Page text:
One-quarter of evaluable patients (25.8%) had complete hematologic remission upon enrollment, with 89% having at least one controlled blood count and 61.9% having two or more controlled blood counts.

Researchers observed no statistically significant differences in mean MPN-SAF total symptom scores between patients in different blood count control groups (20.2 for those with uncontrolled counts, 18.7 for those with at least one controlled count, 18.7 for those with at least two controlled counts and 19.1 for those with complete hematologic remission).

A sensitivity analysis performed among patients with zero, one, two or three controlled blood counts showed no significant association between total symptom scores and the number of controlled counts.

“While this is new information, the results presented in [this] manuscript are not terribly surprising,” Grunwald told HemOnc Today. ”It makes sense that controlling the counts does not necessarily lead to symptom control. Cytoreductive techniques may not change the abnormal cytokine balance that can exist in polycythemia vera, and cytokines may be responsible for many [disease]-related symptoms.”

Investigators reported similar mean total symptom scores regardless of which specific blood counts were controlled, with the exception of white blood cell count.

Mean white blood cell counts were 6.83 x 109/L in the controlled group and 16.33 x 109/L in the uncontrolled group. Mean total symptom scores were 18 for patients with controlled counts vs. 20.2 for those without (P = .0036). Grunwald said that this difference in symptoms between patients with controlled and uncontrolled white blood cell counts might benefit from further investigation.

Women reported higher mean total symptom scores than men (21.5 vs. 16.6); however, results showed no significant differences in mean scores by sex between the controlled and uncontrolled blood count groups.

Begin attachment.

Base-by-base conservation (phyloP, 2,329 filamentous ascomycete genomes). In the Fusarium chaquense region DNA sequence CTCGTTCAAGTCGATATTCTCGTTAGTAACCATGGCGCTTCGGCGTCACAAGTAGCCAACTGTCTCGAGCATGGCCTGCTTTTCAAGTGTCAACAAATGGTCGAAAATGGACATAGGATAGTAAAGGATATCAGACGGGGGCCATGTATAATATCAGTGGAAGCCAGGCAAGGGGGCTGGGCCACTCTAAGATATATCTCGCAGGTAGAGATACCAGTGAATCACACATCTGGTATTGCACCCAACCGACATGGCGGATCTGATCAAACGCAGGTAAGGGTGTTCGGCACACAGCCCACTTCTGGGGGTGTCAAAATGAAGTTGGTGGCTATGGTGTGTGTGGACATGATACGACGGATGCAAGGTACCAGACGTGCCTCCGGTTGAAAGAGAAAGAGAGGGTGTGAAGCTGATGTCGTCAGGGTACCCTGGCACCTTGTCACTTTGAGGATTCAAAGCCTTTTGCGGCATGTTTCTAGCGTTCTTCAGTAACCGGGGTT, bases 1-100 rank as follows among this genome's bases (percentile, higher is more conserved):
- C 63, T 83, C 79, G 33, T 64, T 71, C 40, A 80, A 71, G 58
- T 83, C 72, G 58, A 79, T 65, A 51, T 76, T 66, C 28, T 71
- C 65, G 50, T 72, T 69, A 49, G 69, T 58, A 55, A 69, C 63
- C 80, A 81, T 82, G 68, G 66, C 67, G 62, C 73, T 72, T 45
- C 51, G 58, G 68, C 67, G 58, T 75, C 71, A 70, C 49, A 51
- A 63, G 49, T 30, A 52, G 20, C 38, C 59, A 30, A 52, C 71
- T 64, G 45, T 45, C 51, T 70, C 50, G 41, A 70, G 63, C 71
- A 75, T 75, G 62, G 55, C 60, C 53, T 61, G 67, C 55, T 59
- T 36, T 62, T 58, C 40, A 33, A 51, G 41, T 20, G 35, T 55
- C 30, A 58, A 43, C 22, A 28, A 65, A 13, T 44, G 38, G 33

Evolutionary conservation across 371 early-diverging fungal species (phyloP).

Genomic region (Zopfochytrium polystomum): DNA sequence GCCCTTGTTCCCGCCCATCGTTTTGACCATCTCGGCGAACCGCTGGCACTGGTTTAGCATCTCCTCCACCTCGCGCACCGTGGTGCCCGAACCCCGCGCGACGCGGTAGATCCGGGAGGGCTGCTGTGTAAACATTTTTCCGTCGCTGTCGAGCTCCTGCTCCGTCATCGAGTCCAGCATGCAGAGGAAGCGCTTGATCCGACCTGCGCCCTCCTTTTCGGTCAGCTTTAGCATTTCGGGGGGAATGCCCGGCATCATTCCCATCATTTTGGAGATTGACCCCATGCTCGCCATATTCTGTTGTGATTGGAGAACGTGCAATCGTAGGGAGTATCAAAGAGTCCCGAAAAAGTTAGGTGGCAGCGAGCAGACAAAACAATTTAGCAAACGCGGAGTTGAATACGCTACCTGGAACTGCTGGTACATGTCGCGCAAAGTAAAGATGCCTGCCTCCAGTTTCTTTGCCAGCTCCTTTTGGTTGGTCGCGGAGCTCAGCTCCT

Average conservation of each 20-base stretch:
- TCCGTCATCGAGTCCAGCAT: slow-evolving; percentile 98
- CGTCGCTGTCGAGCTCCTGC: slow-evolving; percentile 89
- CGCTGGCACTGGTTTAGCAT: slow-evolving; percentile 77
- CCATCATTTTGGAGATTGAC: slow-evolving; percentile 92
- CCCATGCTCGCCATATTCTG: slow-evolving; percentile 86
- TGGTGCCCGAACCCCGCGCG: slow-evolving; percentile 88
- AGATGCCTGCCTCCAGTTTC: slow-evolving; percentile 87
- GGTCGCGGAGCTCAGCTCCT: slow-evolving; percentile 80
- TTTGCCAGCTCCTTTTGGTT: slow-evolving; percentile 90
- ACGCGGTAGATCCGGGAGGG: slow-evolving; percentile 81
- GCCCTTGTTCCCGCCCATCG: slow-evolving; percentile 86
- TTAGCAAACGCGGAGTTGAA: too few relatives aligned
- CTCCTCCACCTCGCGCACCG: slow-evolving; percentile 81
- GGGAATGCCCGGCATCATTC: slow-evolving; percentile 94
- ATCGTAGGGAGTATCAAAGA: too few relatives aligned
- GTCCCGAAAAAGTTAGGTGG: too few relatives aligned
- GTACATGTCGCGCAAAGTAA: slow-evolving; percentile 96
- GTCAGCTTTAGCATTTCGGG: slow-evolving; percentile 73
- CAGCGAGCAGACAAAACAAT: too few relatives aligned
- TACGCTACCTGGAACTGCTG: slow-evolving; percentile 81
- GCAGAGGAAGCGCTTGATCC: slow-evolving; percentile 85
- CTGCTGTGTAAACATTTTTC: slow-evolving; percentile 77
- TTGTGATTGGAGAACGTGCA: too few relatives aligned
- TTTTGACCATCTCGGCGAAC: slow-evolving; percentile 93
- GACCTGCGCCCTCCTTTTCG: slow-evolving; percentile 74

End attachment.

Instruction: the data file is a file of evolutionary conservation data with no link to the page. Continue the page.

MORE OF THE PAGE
Severity of individual symptoms — with the exception of night sweats and pruritus — did not vary by complete hematologic remission status or the number of controlled blood counts.

“Emerging data demonstrate clear relationships between specific myeloproliferative neoplasm symptoms and specific cytokines,” Grunwald and colleagues wrote. “Additional research might well be warranted to determine whether severe night sweats or pruritus, in the context of uncontrolled blood counts, have unique cytokine signatures.”

Researchers acknowledged study limitations, including the fact the analysis was designed to assess the relationship between symptom control and blood count control at a single time point. Also, most patients had total symptom scores of 18 to 20 — characterized as an intermediate symptom burden — and the correlation between blood count control and mean total symptom scores may have been affected by patients who had overlapping symptoms from comorbidities.

Investigators will continue to analyze data collected from the REVEAL study, which Grunwald said is providing new insights into the course of polycythemia vera and care patterns for patients with the disease.

“The results of this study have the potential to bring more attention to the array of symptoms experienced by patients with polycythemia vera,” Grunwald told HemOnc Today. “When patients are experiencing significant symptoms, providers should address these when possible. There are circumstances in which medications and/or other interventions can help control polycythemia vera symptoms.” – by Mark Leiser